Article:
Aside from the formula for Coca-Cola, no pop culture secret has been more difficult to replicate than Grand Theft Auto's recipe for open-ended videogaming thuggery. A few have had moderate RC Cola-level acceptance, but most have been Crystal Pepsi-sized failures. Finally, however, we have a winner. Saints Row is the Pepsi to GTA's Coke.
Emulating GTA with near-perfect precision - a subversive, satirical sense of humor is the only thing lacking - Saints Row drops your custom-created anti-hero into the fictional city of Stilwater, a seedy metropolis whose four gangs (the Carnales, Vice Kings, Westside Rollerz, and your 3rd Street Saints) vie for control over the town's boroughs.
Each gang has its own mini story arc, and defeating each one requires you to complete a series of missions. They'll range from the usual FedEx-style delivery tasks that run you around the city to more challenging jobs, such as shooting down a rival's private jet before it has a chance to take off... while being shot at by rocket launcher-toting gangsters and pursuing cars.
The missions are, for the most part, fairly enjoyable, but a frustrating handful are aggravated by the massive distances you'll need to travel to reach them. It's not so bad driving for five minutes across the entire city to reach your destination, but when a particularly troublesome task makes you retry the commute several times, you'll be more than ready to shoot someone. A mid-mission checkpoint would have gone a long way towards easing the pain.
Unfortunately, you cannot simply play through the story - you're required to complete reputation meter-filling activities scattered around Stilwater before you can tackle the next plot-driving mission. These activities include everything from GTA's "steal the cars on this list" heists to shotgun-riding drug trafficking jobs to its most creative mini-games: insurance fraud and mayhem.
Each puts Row's stellar Havok physics system to comic use. For insurance fraud, you'll use the controller's left and right triggers to make your avatar's body go limp, allowing you to throw yourself in front of moving cars. You'll earn fraud money based on distance hurtled, witnesses present, etc. Mayhem missions gift you with unlimited ammunition for either your shotgun, automatic rifle or (if you're lucky) rocket launcher and challenges you to cause as much property damage as possible within a certain time limit. Offing group of pedestrians, shooting passing drivers through their windshields and blowing up cars - then watching said vehicles spit out their flaming doors, fenders and occupants - is as satisfying as it is hilarious.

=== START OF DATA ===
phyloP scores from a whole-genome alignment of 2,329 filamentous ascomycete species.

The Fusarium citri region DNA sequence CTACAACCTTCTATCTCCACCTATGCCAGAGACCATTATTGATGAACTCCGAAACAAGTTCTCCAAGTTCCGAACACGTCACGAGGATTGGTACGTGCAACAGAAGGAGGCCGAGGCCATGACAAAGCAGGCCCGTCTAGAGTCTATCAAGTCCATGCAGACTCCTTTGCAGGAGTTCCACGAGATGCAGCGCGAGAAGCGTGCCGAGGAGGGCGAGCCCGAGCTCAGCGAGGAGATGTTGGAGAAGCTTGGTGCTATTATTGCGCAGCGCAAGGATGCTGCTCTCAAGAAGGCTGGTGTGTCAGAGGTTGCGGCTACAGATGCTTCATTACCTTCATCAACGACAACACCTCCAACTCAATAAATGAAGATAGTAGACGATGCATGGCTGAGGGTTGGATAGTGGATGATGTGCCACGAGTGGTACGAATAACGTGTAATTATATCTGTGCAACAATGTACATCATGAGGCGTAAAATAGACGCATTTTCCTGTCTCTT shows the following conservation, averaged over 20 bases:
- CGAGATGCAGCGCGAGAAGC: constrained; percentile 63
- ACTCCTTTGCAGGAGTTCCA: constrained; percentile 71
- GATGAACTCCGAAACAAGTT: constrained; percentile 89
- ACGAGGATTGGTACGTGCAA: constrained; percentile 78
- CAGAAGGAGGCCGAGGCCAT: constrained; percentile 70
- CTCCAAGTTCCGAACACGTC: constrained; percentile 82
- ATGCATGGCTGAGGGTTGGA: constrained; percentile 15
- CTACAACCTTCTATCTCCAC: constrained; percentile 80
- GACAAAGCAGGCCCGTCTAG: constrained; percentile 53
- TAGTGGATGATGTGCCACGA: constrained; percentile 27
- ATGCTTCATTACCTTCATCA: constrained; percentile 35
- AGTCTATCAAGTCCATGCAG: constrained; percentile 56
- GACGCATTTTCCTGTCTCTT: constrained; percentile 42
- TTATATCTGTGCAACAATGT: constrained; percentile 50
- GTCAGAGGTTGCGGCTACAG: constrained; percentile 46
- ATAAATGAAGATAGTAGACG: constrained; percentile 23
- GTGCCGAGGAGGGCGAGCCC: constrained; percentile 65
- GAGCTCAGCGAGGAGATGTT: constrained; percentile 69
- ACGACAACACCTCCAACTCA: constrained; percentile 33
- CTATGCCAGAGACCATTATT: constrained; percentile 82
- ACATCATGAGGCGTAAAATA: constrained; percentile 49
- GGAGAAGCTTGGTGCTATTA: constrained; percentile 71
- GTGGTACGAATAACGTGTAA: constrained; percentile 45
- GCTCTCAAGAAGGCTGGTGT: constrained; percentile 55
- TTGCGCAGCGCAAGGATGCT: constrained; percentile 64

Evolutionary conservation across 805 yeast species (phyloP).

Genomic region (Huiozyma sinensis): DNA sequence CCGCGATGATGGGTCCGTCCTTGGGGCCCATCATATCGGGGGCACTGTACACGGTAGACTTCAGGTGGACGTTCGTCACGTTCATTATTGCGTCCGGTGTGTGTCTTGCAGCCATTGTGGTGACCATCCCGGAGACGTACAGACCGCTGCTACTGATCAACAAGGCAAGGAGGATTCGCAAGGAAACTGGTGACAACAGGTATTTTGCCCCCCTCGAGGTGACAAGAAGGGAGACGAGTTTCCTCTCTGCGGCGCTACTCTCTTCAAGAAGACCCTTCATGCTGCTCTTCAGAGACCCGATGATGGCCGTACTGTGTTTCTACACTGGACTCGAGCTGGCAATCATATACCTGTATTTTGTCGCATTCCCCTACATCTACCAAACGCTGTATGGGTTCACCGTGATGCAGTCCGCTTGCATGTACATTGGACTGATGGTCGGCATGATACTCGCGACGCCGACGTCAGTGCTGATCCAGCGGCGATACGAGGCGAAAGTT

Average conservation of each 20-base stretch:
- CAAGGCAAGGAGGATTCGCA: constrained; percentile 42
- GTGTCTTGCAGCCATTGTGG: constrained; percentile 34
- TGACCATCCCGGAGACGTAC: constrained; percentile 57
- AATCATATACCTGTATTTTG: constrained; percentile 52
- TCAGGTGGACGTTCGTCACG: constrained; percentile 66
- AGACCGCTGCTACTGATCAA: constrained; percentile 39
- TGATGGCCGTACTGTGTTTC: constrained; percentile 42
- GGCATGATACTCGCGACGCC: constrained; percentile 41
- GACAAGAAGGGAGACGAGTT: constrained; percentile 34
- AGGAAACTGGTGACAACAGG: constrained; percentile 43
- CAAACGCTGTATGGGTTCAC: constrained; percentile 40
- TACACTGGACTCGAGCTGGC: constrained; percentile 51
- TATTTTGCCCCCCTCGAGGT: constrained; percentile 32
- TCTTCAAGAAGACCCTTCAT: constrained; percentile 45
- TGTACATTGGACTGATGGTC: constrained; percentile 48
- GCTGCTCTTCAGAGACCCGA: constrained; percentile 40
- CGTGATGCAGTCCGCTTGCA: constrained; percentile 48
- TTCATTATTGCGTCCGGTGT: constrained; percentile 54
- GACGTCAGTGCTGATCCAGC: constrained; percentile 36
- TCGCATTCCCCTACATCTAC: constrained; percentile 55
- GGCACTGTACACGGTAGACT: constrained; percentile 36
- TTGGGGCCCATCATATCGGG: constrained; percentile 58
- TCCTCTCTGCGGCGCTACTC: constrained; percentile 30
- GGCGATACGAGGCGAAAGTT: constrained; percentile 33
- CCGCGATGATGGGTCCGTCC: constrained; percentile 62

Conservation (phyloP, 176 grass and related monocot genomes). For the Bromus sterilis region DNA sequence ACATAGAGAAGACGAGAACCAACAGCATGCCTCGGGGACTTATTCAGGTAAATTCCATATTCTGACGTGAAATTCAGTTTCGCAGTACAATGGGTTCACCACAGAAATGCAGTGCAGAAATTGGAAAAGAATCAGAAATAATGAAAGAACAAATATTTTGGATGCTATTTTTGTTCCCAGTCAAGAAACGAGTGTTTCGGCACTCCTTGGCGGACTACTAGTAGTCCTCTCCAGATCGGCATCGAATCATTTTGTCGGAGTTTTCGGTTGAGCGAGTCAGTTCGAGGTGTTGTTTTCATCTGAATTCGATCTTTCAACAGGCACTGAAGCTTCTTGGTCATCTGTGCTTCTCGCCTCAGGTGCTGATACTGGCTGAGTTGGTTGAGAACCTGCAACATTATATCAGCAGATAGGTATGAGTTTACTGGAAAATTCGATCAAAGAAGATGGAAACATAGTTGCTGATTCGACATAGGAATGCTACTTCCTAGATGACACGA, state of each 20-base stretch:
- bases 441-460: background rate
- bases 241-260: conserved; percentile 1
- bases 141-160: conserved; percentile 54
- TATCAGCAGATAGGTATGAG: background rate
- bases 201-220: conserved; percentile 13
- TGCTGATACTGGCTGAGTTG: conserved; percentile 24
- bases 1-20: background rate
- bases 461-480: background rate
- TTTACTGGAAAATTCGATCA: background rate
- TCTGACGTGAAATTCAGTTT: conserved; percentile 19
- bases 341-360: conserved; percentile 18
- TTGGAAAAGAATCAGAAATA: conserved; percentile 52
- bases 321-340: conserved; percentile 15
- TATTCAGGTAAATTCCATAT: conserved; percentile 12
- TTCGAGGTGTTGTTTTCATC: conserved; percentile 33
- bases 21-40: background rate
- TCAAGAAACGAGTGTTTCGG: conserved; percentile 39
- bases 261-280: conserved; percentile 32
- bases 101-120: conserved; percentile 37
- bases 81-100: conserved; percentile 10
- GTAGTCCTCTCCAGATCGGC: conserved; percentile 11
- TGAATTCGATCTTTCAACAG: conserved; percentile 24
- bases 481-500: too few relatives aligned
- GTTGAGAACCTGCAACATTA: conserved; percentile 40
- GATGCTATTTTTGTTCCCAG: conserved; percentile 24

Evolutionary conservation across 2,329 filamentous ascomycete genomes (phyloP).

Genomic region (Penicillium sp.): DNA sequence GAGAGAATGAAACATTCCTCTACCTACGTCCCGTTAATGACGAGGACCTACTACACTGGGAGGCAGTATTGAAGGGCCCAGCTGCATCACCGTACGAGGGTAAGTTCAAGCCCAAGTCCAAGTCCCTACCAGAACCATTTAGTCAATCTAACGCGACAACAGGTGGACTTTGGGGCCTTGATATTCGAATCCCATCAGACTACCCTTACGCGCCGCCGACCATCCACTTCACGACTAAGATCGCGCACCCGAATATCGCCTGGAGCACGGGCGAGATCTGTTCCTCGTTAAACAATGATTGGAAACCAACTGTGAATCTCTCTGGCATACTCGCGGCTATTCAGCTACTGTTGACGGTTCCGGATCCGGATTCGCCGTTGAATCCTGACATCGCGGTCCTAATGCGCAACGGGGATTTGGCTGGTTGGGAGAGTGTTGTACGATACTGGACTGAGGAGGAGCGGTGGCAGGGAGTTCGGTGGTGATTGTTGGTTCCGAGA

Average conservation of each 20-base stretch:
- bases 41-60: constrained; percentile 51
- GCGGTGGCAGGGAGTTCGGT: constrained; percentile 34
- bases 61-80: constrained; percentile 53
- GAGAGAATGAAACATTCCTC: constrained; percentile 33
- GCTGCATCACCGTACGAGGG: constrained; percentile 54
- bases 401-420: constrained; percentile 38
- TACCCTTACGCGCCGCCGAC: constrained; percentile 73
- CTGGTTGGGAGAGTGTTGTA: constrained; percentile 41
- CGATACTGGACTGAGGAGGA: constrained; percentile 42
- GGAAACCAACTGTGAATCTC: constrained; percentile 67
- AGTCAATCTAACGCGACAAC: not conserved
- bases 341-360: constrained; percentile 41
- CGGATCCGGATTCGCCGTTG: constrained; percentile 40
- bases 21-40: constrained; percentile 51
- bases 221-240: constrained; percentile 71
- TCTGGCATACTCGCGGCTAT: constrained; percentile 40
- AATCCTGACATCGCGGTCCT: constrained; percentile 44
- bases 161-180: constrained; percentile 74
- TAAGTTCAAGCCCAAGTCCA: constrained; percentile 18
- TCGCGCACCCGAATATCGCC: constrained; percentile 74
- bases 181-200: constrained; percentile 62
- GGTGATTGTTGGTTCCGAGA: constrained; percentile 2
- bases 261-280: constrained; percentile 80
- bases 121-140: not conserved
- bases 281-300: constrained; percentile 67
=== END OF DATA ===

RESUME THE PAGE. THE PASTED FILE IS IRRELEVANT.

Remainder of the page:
You'll probably find the latter portion of the campaign a bit tedious; you'll likely have picked out your few favorite mission styles and played them to death by the latter stages of the game, but the reputation meter must be filled. Expect on 20 to 25 hours of story-based gameplay, even after the thrill is gone.
Once you've completed the story, however, Saints Row offers several multiplayer modes for up to 12 players. Sadly, however, the potential for open-world multiplayer action goes largely unfulfilled, as most of the modes pit the teams against each other on small, custom maps that give you no opportunity to run free in Stilwater. Only "Blinged Out Ride," in which your team attempts to collect money in order to upgrade and transport its car around the map before the opposition does, even lets a handful of players pile into a car and go to war with human enemies.
Still, Saints Row gets almost everything right that its fellow contenders for the Grand Theft Auto throne could not. It looks good, plays great, offers plenty to do and it's even funny at times - though in a much cruder way than GTA's more sly, subversively socially relevant sense of humor. While no one may ever crack the GTA Coca-Cola code, Saints Row proves that there's plenty of room in the market for the Pepsis of the world too.